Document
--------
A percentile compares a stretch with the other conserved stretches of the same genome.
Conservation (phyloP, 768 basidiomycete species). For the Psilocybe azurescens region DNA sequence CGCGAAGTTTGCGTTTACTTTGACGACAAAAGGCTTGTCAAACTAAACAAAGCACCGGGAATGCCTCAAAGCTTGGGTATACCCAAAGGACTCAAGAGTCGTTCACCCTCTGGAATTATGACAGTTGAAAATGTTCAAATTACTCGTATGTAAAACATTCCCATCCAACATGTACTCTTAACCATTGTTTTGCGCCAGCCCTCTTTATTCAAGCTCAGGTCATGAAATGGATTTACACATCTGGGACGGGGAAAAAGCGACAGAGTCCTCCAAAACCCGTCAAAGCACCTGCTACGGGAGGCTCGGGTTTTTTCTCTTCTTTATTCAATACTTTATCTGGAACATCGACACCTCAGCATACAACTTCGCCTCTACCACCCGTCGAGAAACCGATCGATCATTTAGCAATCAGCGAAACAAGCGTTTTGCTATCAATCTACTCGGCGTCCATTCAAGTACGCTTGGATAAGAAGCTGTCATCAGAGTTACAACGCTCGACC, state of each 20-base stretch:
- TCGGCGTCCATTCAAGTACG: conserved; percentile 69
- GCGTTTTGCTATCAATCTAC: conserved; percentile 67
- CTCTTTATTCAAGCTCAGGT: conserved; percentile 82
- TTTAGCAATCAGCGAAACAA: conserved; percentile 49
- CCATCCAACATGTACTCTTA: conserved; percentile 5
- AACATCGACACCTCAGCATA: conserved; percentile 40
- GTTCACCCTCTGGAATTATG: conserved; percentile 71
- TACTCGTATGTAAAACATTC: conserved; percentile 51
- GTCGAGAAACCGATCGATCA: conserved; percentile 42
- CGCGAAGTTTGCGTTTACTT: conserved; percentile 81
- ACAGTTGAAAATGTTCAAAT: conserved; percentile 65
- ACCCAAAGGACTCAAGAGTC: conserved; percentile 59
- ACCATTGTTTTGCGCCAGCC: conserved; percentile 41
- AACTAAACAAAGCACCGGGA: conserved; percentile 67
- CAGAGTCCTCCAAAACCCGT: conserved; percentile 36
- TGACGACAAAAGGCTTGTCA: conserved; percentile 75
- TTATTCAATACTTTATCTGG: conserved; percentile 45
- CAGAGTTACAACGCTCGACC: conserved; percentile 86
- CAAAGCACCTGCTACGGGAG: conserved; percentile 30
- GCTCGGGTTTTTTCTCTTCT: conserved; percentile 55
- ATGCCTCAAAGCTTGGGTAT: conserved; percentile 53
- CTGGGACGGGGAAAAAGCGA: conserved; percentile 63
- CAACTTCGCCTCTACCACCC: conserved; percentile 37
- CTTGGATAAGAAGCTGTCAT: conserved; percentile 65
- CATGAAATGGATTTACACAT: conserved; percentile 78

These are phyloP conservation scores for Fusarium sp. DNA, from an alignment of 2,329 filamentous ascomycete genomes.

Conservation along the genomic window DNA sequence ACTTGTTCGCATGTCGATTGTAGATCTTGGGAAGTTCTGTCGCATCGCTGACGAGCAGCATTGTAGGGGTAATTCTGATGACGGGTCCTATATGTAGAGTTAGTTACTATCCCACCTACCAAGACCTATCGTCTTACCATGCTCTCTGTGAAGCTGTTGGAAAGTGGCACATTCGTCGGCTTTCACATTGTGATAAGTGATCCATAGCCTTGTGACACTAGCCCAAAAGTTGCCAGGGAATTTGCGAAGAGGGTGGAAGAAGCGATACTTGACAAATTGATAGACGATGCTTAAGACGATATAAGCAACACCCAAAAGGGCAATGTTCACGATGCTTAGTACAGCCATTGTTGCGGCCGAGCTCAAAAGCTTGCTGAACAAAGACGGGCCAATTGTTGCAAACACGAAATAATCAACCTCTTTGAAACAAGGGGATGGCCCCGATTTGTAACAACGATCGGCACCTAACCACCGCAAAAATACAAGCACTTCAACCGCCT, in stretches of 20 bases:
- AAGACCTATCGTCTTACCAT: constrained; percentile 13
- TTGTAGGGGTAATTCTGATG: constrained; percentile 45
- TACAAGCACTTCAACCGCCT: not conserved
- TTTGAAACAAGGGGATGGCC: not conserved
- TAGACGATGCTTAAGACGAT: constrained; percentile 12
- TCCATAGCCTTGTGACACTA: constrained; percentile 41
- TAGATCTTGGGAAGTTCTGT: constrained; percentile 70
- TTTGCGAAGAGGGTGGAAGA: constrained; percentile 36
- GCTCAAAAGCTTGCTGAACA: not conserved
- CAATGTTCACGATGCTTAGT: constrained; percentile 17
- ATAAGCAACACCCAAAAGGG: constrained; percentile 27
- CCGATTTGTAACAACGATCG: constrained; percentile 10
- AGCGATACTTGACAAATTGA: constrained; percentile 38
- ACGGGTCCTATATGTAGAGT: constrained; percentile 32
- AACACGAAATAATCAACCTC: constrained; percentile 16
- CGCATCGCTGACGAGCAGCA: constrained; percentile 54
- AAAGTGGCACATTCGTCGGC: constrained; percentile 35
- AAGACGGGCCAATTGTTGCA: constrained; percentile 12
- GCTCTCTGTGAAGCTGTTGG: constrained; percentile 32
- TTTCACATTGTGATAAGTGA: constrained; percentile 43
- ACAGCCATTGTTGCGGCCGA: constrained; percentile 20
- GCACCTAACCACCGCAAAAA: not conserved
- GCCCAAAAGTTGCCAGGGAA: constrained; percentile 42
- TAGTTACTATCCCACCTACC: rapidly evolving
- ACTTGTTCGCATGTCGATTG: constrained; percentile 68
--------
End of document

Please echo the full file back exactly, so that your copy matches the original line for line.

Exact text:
A percentile compares a stretch with the other conserved stretches of the same genome.
Conservation (phyloP, 768 basidiomycete species). For the Psilocybe azurescens region DNA sequence CGCGAAGTTTGCGTTTACTTTGACGACAAAAGGCTTGTCAAACTAAACAAAGCACCGGGAATGCCTCAAAGCTTGGGTATACCCAAAGGACTCAAGAGTCGTTCACCCTCTGGAATTATGACAGTTGAAAATGTTCAAATTACTCGTATGTAAAACATTCCCATCCAACATGTACTCTTAACCATTGTTTTGCGCCAGCCCTCTTTATTCAAGCTCAGGTCATGAAATGGATTTACACATCTGGGACGGGGAAAAAGCGACAGAGTCCTCCAAAACCCGTCAAAGCACCTGCTACGGGAGGCTCGGGTTTTTTCTCTTCTTTATTCAATACTTTATCTGGAACATCGACACCTCAGCATACAACTTCGCCTCTACCACCCGTCGAGAAACCGATCGATCATTTAGCAATCAGCGAAACAAGCGTTTTGCTATCAATCTACTCGGCGTCCATTCAAGTACGCTTGGATAAGAAGCTGTCATCAGAGTTACAACGCTCGACC, state of each 20-base stretch:
- TCGGCGTCCATTCAAGTACG: conserved; percentile 69
- GCGTTTTGCTATCAATCTAC: conserved; percentile 67
- CTCTTTATTCAAGCTCAGGT: conserved; percentile 82
- TTTAGCAATCAGCGAAACAA: conserved; percentile 49
- CCATCCAACATGTACTCTTA: conserved; percentile 5
- AACATCGACACCTCAGCATA: conserved; percentile 40
- GTTCACCCTCTGGAATTATG: conserved; percentile 71
- TACTCGTATGTAAAACATTC: conserved; percentile 51
- GTCGAGAAACCGATCGATCA: conserved; percentile 42
- CGCGAAGTTTGCGTTTACTT: conserved; percentile 81
- ACAGTTGAAAATGTTCAAAT: conserved; percentile 65
- ACCCAAAGGACTCAAGAGTC: conserved; percentile 59
- ACCATTGTTTTGCGCCAGCC: conserved; percentile 41
- AACTAAACAAAGCACCGGGA: conserved; percentile 67
- CAGAGTCCTCCAAAACCCGT: conserved; percentile 36
- TGACGACAAAAGGCTTGTCA: conserved; percentile 75
- TTATTCAATACTTTATCTGG: conserved; percentile 45
- CAGAGTTACAACGCTCGACC: conserved; percentile 86
- CAAAGCACCTGCTACGGGAG: conserved; percentile 30
- GCTCGGGTTTTTTCTCTTCT: conserved; percentile 55
- ATGCCTCAAAGCTTGGGTAT: conserved; percentile 53
- CTGGGACGGGGAAAAAGCGA: conserved; percentile 63
- CAACTTCGCCTCTACCACCC: conserved; percentile 37
- CTTGGATAAGAAGCTGTCAT: conserved; percentile 65
- CATGAAATGGATTTACACAT: conserved; percentile 78

These are phyloP conservation scores for Fusarium sp. DNA, from an alignment of 2,329 filamentous ascomycete genomes.

Conservation along the genomic window DNA sequence ACTTGTTCGCATGTCGATTGTAGATCTTGGGAAGTTCTGTCGCATCGCTGACGAGCAGCATTGTAGGGGTAATTCTGATGACGGGTCCTATATGTAGAGTTAGTTACTATCCCACCTACCAAGACCTATCGTCTTACCATGCTCTCTGTGAAGCTGTTGGAAAGTGGCACATTCGTCGGCTTTCACATTGTGATAAGTGATCCATAGCCTTGTGACACTAGCCCAAAAGTTGCCAGGGAATTTGCGAAGAGGGTGGAAGAAGCGATACTTGACAAATTGATAGACGATGCTTAAGACGATATAAGCAACACCCAAAAGGGCAATGTTCACGATGCTTAGTACAGCCATTGTTGCGGCCGAGCTCAAAAGCTTGCTGAACAAAGACGGGCCAATTGTTGCAAACACGAAATAATCAACCTCTTTGAAACAAGGGGATGGCCCCGATTTGTAACAACGATCGGCACCTAACCACCGCAAAAATACAAGCACTTCAACCGCCT, in stretches of 20 bases:
- AAGACCTATCGTCTTACCAT: constrained; percentile 13
- TTGTAGGGGTAATTCTGATG: constrained; percentile 45
- TACAAGCACTTCAACCGCCT: not conserved
- TTTGAAACAAGGGGATGGCC: not conserved
- TAGACGATGCTTAAGACGAT: constrained; percentile 12
- TCCATAGCCTTGTGACACTA: constrained; percentile 41
- TAGATCTTGGGAAGTTCTGT: constrained; percentile 70
- TTTGCGAAGAGGGTGGAAGA: constrained; percentile 36
- GCTCAAAAGCTTGCTGAACA: not conserved
- CAATGTTCACGATGCTTAGT: constrained; percentile 17
- ATAAGCAACACCCAAAAGGG: constrained; percentile 27
- CCGATTTGTAACAACGATCG: constrained; percentile 10
- AGCGATACTTGACAAATTGA: constrained; percentile 38
- ACGGGTCCTATATGTAGAGT: constrained; percentile 32
- AACACGAAATAATCAACCTC: constrained; percentile 16
- CGCATCGCTGACGAGCAGCA: constrained; percentile 54
- AAAGTGGCACATTCGTCGGC: constrained; percentile 35
- AAGACGGGCCAATTGTTGCA: constrained; percentile 12
- GCTCTCTGTGAAGCTGTTGG: constrained; percentile 32
- TTTCACATTGTGATAAGTGA: constrained; percentile 43
- ACAGCCATTGTTGCGGCCGA: constrained; percentile 20
- GCACCTAACCACCGCAAAAA: not conserved
- GCCCAAAAGTTGCCAGGGAA: constrained; percentile 42
- TAGTTACTATCCCACCTACC: rapidly evolving
- ACTTGTTCGCATGTCGATTG: constrained; percentile 68